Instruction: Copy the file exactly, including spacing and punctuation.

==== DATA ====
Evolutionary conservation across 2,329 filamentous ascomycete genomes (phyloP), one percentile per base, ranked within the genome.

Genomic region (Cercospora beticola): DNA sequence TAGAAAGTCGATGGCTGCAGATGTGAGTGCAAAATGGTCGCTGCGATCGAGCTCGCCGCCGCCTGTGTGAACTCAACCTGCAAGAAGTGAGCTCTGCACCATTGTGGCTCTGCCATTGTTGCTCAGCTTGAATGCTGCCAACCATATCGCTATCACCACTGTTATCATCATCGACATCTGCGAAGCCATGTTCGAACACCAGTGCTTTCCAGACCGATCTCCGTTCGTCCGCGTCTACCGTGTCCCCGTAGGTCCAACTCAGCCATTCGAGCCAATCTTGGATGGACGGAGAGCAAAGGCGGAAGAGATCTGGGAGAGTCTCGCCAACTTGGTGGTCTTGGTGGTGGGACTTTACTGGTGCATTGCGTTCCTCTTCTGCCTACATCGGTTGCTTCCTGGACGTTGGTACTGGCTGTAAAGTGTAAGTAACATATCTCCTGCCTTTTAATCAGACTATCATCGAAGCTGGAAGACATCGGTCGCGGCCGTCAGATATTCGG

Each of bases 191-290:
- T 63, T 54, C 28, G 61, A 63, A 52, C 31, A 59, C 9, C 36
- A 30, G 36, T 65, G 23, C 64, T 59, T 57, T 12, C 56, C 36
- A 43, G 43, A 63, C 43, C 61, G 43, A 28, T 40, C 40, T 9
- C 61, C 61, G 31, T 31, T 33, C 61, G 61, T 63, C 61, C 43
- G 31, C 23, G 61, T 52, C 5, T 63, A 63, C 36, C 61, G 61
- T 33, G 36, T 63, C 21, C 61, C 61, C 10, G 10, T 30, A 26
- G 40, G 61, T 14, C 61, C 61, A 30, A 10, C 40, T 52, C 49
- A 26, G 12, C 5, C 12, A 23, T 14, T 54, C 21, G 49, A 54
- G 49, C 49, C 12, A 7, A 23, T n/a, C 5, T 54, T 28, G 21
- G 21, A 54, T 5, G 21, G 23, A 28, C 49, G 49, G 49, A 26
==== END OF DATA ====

Evolutionary conservation across 2,329 filamentous ascomycete genomes (phyloP), one percentile per base, ranked within the genome.

Genomic region (Cercospora beticola): DNA sequence TAGAAAGTCGATGGCTGCAGATGTGAGTGCAAAATGGTCGCTGCGATCGAGCTCGCCGCCGCCTGTGTGAACTCAACCTGCAAGAAGTGAGCTCTGCACCATTGTGGCTCTGCCATTGTTGCTCAGCTTGAATGCTGCCAACCATATCGCTATCACCACTGTTATCATCATCGACATCTGCGAAGCCATGTTCGAACACCAGTGCTTTCCAGACCGATCTCCGTTCGTCCGCGTCTACCGTGTCCCCGTAGGTCCAACTCAGCCATTCGAGCCAATCTTGGATGGACGGAGAGCAAAGGCGGAAGAGATCTGGGAGAGTCTCGCCAACTTGGTGGTCTTGGTGGTGGGACTTTACTGGTGCATTGCGTTCCTCTTCTGCCTACATCGGTTGCTTCCTGGACGTTGGTACTGGCTGTAAAGTGTAAGTAACATATCTCCTGCCTTTTAATCAGACTATCATCGAAGCTGGAAGACATCGGTCGCGGCCGTCAGATATTCGG

Each of bases 191-290:
- T 63, T 54, C 28, G 61, A 63, A 52, C 31, A 59, C 9, C 36
- A 30, G 36, T 65, G 23, C 64, T 59, T 57, T 12, C 56, C 36
- A 43, G 43, A 63, C 43, C 61, G 43, A 28, T 40, C 40, T 9
- C 61, C 61, G 31, T 31, T 33, C 61, G 61, T 63, C 61, C 43
- G 31, C 23, G 61, T 52, C 5, T 63, A 63, C 36, C 61, G 61
- T 33, G 36, T 63, C 21, C 61, C 61, C 10, G 10, T 30, A 26
- G 40, G 61, T 14, C 61, C 61, A 30, A 10, C 40, T 52, C 49
- A 26, G 12, C 5, C 12, A 23, T 14, T 54, C 21, G 49, A 54
- G 49, C 49, C 12, A 7, A 23, T n/a, C 5, T 54, T 28, G 21
- G 21, A 54, T 5, G 21, G 23, A 28, C 49, G 49, G 49, A 26